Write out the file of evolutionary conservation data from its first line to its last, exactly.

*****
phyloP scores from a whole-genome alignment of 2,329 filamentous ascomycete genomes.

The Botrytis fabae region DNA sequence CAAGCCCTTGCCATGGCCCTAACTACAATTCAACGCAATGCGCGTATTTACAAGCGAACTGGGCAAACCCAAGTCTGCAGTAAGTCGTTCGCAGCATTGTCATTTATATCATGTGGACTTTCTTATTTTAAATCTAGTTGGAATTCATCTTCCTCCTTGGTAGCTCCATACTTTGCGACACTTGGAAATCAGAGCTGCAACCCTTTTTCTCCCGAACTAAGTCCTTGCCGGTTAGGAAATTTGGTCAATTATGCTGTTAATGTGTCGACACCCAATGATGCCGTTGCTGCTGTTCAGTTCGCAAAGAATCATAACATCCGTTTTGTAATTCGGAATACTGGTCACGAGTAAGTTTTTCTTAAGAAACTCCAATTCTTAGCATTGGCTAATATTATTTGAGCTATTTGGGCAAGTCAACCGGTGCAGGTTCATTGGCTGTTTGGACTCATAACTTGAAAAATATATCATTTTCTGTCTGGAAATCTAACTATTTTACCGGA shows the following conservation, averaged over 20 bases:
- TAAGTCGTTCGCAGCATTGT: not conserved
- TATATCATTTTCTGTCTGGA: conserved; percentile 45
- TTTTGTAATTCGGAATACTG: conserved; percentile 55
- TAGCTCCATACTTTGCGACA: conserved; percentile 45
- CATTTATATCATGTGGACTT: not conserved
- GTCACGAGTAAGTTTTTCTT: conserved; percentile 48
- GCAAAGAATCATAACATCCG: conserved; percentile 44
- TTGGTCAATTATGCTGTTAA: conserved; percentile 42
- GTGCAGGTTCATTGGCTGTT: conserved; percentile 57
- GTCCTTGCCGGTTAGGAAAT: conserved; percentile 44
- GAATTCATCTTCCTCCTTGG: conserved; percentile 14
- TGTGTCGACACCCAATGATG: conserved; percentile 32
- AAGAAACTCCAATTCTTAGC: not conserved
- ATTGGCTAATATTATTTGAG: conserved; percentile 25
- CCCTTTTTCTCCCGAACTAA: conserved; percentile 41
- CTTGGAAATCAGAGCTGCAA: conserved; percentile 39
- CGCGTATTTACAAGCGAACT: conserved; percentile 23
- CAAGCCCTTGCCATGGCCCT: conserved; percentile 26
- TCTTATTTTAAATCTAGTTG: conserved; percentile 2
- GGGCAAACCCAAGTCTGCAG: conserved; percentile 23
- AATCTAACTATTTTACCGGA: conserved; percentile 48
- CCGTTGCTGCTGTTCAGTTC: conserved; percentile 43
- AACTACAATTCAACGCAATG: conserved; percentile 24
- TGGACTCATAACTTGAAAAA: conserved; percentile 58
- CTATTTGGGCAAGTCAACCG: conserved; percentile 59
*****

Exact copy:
phyloP scores from a whole-genome alignment of 2,329 filamentous ascomycete genomes.

The Botrytis fabae region DNA sequence CAAGCCCTTGCCATGGCCCTAACTACAATTCAACGCAATGCGCGTATTTACAAGCGAACTGGGCAAACCCAAGTCTGCAGTAAGTCGTTCGCAGCATTGTCATTTATATCATGTGGACTTTCTTATTTTAAATCTAGTTGGAATTCATCTTCCTCCTTGGTAGCTCCATACTTTGCGACACTTGGAAATCAGAGCTGCAACCCTTTTTCTCCCGAACTAAGTCCTTGCCGGTTAGGAAATTTGGTCAATTATGCTGTTAATGTGTCGACACCCAATGATGCCGTTGCTGCTGTTCAGTTCGCAAAGAATCATAACATCCGTTTTGTAATTCGGAATACTGGTCACGAGTAAGTTTTTCTTAAGAAACTCCAATTCTTAGCATTGGCTAATATTATTTGAGCTATTTGGGCAAGTCAACCGGTGCAGGTTCATTGGCTGTTTGGACTCATAACTTGAAAAATATATCATTTTCTGTCTGGAAATCTAACTATTTTACCGGA shows the following conservation, averaged over 20 bases:
- TAAGTCGTTCGCAGCATTGT: not conserved
- TATATCATTTTCTGTCTGGA: conserved; percentile 45
- TTTTGTAATTCGGAATACTG: conserved; percentile 55
- TAGCTCCATACTTTGCGACA: conserved; percentile 45
- CATTTATATCATGTGGACTT: not conserved
- GTCACGAGTAAGTTTTTCTT: conserved; percentile 48
- GCAAAGAATCATAACATCCG: conserved; percentile 44
- TTGGTCAATTATGCTGTTAA: conserved; percentile 42
- GTGCAGGTTCATTGGCTGTT: conserved; percentile 57
- GTCCTTGCCGGTTAGGAAAT: conserved; percentile 44
- GAATTCATCTTCCTCCTTGG: conserved; percentile 14
- TGTGTCGACACCCAATGATG: conserved; percentile 32
- AAGAAACTCCAATTCTTAGC: not conserved
- ATTGGCTAATATTATTTGAG: conserved; percentile 25
- CCCTTTTTCTCCCGAACTAA: conserved; percentile 41
- CTTGGAAATCAGAGCTGCAA: conserved; percentile 39
- CGCGTATTTACAAGCGAACT: conserved; percentile 23
- CAAGCCCTTGCCATGGCCCT: conserved; percentile 26
- TCTTATTTTAAATCTAGTTG: conserved; percentile 2
- GGGCAAACCCAAGTCTGCAG: conserved; percentile 23
- AATCTAACTATTTTACCGGA: conserved; percentile 48
- CCGTTGCTGCTGTTCAGTTC: conserved; percentile 43
- AACTACAATTCAACGCAATG: conserved; percentile 24
- TGGACTCATAACTTGAAAAA: conserved; percentile 58
- CTATTTGGGCAAGTCAACCG: conserved; percentile 59